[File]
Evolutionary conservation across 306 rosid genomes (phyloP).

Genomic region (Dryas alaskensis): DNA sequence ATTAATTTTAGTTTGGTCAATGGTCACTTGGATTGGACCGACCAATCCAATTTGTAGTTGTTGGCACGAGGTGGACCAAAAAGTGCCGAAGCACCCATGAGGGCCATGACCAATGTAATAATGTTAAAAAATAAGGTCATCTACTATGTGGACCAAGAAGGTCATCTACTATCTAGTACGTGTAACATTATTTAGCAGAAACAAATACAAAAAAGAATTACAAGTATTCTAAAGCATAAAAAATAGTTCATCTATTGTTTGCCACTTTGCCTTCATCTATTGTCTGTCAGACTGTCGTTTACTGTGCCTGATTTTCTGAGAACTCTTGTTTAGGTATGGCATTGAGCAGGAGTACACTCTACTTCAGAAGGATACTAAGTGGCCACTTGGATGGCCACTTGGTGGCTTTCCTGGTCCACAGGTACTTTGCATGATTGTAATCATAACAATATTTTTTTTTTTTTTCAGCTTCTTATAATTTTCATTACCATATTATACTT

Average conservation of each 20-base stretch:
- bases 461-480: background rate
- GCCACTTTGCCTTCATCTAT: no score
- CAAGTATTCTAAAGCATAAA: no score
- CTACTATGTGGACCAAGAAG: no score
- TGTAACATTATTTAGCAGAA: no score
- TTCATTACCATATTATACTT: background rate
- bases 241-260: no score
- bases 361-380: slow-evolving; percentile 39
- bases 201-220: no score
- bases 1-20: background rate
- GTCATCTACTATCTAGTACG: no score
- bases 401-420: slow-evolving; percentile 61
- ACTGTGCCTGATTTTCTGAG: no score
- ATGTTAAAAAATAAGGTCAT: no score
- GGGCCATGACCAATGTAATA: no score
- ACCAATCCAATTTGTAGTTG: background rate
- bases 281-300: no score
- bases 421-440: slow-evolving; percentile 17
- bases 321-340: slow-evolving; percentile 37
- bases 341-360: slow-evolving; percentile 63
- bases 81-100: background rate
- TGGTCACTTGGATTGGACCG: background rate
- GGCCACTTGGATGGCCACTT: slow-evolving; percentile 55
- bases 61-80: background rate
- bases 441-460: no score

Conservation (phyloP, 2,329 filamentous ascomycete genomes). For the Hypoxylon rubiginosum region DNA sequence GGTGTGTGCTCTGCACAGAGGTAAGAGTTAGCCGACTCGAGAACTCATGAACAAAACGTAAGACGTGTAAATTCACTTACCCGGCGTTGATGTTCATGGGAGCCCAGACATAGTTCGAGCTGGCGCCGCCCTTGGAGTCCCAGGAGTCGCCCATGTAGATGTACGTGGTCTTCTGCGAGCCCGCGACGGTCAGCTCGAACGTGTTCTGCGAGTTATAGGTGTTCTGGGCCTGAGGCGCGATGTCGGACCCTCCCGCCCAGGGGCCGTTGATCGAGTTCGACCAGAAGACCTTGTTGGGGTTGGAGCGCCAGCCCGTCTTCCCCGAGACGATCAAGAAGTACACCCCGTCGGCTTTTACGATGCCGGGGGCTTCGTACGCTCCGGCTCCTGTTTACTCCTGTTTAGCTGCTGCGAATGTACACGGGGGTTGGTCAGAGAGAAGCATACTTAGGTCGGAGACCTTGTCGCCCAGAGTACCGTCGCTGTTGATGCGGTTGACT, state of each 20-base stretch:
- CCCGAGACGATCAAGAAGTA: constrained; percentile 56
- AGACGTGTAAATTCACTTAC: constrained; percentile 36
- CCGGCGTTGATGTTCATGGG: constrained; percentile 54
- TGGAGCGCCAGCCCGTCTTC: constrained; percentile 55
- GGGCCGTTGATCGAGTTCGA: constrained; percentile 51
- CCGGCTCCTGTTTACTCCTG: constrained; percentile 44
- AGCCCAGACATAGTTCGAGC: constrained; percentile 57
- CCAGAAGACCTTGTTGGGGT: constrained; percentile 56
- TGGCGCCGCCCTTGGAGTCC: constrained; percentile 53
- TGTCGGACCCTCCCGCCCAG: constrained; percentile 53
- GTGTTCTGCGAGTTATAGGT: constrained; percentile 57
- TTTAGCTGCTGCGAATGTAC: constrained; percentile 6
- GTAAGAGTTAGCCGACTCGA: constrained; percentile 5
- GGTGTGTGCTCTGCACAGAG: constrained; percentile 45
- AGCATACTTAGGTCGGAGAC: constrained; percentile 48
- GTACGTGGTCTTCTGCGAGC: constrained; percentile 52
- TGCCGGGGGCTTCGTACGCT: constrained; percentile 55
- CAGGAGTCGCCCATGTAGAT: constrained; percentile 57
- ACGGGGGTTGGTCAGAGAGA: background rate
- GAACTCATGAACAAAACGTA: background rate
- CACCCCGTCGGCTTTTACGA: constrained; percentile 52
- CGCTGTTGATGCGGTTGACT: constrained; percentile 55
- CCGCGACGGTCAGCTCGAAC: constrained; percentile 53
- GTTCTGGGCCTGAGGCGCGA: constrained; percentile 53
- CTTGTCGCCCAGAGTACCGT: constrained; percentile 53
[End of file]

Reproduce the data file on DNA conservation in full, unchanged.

Evolutionary conservation across 306 rosid genomes (phyloP).

Genomic region (Dryas alaskensis): DNA sequence ATTAATTTTAGTTTGGTCAATGGTCACTTGGATTGGACCGACCAATCCAATTTGTAGTTGTTGGCACGAGGTGGACCAAAAAGTGCCGAAGCACCCATGAGGGCCATGACCAATGTAATAATGTTAAAAAATAAGGTCATCTACTATGTGGACCAAGAAGGTCATCTACTATCTAGTACGTGTAACATTATTTAGCAGAAACAAATACAAAAAAGAATTACAAGTATTCTAAAGCATAAAAAATAGTTCATCTATTGTTTGCCACTTTGCCTTCATCTATTGTCTGTCAGACTGTCGTTTACTGTGCCTGATTTTCTGAGAACTCTTGTTTAGGTATGGCATTGAGCAGGAGTACACTCTACTTCAGAAGGATACTAAGTGGCCACTTGGATGGCCACTTGGTGGCTTTCCTGGTCCACAGGTACTTTGCATGATTGTAATCATAACAATATTTTTTTTTTTTTTCAGCTTCTTATAATTTTCATTACCATATTATACTT

Average conservation of each 20-base stretch:
- bases 461-480: background rate
- GCCACTTTGCCTTCATCTAT: no score
- CAAGTATTCTAAAGCATAAA: no score
- CTACTATGTGGACCAAGAAG: no score
- TGTAACATTATTTAGCAGAA: no score
- TTCATTACCATATTATACTT: background rate
- bases 241-260: no score
- bases 361-380: slow-evolving; percentile 39
- bases 201-220: no score
- bases 1-20: background rate
- GTCATCTACTATCTAGTACG: no score
- bases 401-420: slow-evolving; percentile 61
- ACTGTGCCTGATTTTCTGAG: no score
- ATGTTAAAAAATAAGGTCAT: no score
- GGGCCATGACCAATGTAATA: no score
- ACCAATCCAATTTGTAGTTG: background rate
- bases 281-300: no score
- bases 421-440: slow-evolving; percentile 17
- bases 321-340: slow-evolving; percentile 37
- bases 341-360: slow-evolving; percentile 63
- bases 81-100: background rate
- TGGTCACTTGGATTGGACCG: background rate
- GGCCACTTGGATGGCCACTT: slow-evolving; percentile 55
- bases 61-80: background rate
- bases 441-460: no score

Conservation (phyloP, 2,329 filamentous ascomycete genomes). For the Hypoxylon rubiginosum region DNA sequence GGTGTGTGCTCTGCACAGAGGTAAGAGTTAGCCGACTCGAGAACTCATGAACAAAACGTAAGACGTGTAAATTCACTTACCCGGCGTTGATGTTCATGGGAGCCCAGACATAGTTCGAGCTGGCGCCGCCCTTGGAGTCCCAGGAGTCGCCCATGTAGATGTACGTGGTCTTCTGCGAGCCCGCGACGGTCAGCTCGAACGTGTTCTGCGAGTTATAGGTGTTCTGGGCCTGAGGCGCGATGTCGGACCCTCCCGCCCAGGGGCCGTTGATCGAGTTCGACCAGAAGACCTTGTTGGGGTTGGAGCGCCAGCCCGTCTTCCCCGAGACGATCAAGAAGTACACCCCGTCGGCTTTTACGATGCCGGGGGCTTCGTACGCTCCGGCTCCTGTTTACTCCTGTTTAGCTGCTGCGAATGTACACGGGGGTTGGTCAGAGAGAAGCATACTTAGGTCGGAGACCTTGTCGCCCAGAGTACCGTCGCTGTTGATGCGGTTGACT, state of each 20-base stretch:
- CCCGAGACGATCAAGAAGTA: constrained; percentile 56
- AGACGTGTAAATTCACTTAC: constrained; percentile 36
- CCGGCGTTGATGTTCATGGG: constrained; percentile 54
- TGGAGCGCCAGCCCGTCTTC: constrained; percentile 55
- GGGCCGTTGATCGAGTTCGA: constrained; percentile 51
- CCGGCTCCTGTTTACTCCTG: constrained; percentile 44
- AGCCCAGACATAGTTCGAGC: constrained; percentile 57
- CCAGAAGACCTTGTTGGGGT: constrained; percentile 56
- TGGCGCCGCCCTTGGAGTCC: constrained; percentile 53
- TGTCGGACCCTCCCGCCCAG: constrained; percentile 53
- GTGTTCTGCGAGTTATAGGT: constrained; percentile 57
- TTTAGCTGCTGCGAATGTAC: constrained; percentile 6
- GTAAGAGTTAGCCGACTCGA: constrained; percentile 5
- GGTGTGTGCTCTGCACAGAG: constrained; percentile 45
- AGCATACTTAGGTCGGAGAC: constrained; percentile 48
- GTACGTGGTCTTCTGCGAGC: constrained; percentile 52
- TGCCGGGGGCTTCGTACGCT: constrained; percentile 55
- CAGGAGTCGCCCATGTAGAT: constrained; percentile 57
- ACGGGGGTTGGTCAGAGAGA: background rate
- GAACTCATGAACAAAACGTA: background rate
- CACCCCGTCGGCTTTTACGA: constrained; percentile 52
- CGCTGTTGATGCGGTTGACT: constrained; percentile 55
- CCGCGACGGTCAGCTCGAAC: constrained; percentile 53
- GTTCTGGGCCTGAGGCGCGA: constrained; percentile 53
- CTTGTCGCCCAGAGTACCGT: constrained; percentile 53